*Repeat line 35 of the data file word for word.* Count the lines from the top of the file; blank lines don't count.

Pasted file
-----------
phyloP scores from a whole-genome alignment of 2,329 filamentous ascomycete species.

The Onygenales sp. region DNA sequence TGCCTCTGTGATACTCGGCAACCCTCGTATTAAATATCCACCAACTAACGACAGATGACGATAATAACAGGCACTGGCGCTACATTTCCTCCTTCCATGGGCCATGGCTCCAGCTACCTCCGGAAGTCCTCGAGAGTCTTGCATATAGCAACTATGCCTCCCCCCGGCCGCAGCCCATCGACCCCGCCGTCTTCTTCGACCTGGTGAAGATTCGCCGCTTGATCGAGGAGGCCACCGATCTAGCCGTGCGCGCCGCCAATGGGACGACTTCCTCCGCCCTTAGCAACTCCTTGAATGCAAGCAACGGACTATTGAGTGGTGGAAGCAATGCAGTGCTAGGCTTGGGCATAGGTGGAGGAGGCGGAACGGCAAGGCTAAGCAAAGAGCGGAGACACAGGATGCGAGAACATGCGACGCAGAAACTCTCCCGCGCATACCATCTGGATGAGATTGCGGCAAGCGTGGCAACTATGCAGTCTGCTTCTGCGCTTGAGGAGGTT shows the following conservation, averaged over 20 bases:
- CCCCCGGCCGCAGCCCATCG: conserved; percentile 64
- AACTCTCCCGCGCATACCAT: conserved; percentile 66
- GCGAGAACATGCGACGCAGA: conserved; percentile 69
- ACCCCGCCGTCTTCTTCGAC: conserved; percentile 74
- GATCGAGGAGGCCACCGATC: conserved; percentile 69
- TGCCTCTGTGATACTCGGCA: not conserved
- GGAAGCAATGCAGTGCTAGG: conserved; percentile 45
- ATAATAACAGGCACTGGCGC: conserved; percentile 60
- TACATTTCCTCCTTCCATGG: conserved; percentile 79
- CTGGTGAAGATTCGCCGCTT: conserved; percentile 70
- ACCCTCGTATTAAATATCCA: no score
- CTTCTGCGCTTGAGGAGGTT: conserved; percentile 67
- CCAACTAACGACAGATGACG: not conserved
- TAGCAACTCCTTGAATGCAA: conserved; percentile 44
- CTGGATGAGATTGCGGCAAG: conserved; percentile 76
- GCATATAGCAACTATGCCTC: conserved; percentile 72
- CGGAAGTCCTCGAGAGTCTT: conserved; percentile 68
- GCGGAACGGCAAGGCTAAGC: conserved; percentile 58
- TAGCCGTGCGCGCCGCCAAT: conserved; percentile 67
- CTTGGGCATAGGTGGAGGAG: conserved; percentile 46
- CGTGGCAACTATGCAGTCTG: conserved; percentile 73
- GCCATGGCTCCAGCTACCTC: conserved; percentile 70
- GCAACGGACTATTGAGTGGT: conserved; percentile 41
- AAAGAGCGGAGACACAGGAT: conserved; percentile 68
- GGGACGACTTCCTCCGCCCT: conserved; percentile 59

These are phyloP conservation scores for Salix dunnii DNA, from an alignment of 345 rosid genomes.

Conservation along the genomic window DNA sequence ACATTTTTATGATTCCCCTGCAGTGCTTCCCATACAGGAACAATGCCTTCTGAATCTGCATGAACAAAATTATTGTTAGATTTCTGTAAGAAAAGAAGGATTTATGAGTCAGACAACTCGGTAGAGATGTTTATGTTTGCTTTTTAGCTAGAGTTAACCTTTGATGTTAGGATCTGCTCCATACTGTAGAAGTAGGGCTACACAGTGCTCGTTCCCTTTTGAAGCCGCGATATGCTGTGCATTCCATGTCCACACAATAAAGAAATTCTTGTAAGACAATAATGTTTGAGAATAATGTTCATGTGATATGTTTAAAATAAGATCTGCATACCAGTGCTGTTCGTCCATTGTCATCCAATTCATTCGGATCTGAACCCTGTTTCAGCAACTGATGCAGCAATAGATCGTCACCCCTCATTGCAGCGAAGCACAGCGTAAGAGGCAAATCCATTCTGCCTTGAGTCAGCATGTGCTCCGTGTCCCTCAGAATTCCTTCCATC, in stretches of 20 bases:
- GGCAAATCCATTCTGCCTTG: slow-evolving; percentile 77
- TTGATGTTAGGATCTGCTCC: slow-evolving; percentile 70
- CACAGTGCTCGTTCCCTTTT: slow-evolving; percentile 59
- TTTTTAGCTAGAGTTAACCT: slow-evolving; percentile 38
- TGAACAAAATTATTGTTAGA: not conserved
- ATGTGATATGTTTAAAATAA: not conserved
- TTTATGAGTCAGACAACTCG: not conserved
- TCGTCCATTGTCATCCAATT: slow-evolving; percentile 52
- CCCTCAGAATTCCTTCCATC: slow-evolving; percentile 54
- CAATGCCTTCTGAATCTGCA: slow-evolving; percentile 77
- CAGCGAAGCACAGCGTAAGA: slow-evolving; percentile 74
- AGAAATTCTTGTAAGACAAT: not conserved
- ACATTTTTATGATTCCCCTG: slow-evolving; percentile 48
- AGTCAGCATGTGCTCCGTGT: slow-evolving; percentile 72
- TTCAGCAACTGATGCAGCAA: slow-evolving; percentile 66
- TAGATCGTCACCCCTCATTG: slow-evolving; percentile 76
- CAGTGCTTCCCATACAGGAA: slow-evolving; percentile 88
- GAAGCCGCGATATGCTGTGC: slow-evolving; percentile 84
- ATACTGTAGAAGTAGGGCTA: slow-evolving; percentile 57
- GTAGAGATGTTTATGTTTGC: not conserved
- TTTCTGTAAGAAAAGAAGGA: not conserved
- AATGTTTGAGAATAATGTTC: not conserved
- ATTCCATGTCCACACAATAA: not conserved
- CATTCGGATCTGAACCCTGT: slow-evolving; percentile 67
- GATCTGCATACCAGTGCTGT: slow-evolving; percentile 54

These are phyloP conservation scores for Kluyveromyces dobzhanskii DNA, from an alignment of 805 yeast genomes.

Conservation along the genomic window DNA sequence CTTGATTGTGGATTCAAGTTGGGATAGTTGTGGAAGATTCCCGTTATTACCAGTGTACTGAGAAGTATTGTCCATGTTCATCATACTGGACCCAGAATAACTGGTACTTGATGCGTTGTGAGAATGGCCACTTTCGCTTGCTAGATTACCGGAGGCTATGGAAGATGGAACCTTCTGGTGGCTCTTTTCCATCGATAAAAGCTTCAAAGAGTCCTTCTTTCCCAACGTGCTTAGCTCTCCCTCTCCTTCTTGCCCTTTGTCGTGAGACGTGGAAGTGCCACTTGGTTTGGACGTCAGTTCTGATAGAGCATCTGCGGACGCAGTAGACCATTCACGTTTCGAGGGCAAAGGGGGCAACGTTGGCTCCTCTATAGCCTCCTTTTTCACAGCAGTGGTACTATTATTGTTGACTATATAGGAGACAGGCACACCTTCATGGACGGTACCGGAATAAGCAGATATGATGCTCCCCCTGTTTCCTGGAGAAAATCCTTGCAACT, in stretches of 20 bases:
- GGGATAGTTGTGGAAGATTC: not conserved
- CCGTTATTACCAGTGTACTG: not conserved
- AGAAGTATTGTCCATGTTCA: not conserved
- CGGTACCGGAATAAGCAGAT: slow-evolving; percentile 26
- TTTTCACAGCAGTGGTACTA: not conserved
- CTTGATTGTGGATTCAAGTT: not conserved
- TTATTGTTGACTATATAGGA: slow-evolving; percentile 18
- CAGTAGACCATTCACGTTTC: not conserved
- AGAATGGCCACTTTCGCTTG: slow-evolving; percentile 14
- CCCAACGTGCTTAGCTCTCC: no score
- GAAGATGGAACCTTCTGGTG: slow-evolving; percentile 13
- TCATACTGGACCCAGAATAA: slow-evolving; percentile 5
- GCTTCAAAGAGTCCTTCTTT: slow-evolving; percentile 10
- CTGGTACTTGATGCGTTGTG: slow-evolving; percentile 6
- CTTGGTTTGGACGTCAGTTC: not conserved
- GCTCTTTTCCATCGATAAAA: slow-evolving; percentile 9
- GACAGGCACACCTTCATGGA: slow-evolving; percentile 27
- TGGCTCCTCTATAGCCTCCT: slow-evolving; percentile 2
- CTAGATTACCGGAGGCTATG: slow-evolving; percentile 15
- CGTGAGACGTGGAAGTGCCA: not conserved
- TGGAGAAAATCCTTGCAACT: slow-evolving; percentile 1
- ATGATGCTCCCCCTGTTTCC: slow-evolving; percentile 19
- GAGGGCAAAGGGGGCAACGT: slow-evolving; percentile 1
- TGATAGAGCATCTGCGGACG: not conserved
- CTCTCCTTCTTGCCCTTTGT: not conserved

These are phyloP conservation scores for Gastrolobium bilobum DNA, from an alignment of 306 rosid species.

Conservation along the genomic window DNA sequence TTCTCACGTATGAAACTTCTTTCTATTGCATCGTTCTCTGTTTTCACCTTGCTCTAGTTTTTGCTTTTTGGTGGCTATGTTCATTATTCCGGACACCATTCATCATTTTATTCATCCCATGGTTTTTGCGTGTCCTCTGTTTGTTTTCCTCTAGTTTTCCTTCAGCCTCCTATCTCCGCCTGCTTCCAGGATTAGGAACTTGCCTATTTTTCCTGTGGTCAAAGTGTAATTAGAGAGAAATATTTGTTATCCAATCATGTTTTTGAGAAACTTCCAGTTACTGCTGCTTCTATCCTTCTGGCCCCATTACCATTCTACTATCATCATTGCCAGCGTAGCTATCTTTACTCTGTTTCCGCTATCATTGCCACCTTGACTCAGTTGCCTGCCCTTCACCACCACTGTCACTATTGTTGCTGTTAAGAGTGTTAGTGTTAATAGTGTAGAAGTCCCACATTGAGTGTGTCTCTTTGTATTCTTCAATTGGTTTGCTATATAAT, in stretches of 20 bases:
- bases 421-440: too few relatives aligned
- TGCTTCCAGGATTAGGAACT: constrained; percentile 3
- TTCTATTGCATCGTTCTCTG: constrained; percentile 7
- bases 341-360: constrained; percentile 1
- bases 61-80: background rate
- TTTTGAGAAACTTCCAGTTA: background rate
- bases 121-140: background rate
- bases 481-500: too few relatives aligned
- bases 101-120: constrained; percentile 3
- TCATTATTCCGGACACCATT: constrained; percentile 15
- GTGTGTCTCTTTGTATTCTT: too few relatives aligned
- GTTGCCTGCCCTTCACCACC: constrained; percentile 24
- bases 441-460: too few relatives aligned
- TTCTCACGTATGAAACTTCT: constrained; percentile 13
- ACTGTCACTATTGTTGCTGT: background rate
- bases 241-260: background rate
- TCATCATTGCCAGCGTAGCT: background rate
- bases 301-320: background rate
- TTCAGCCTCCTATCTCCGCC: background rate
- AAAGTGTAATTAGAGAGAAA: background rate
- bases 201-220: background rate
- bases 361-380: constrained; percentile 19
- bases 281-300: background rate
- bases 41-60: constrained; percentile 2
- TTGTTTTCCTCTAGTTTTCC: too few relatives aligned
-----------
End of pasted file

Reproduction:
- ATGTGATATGTTTAAAATAA: not conserved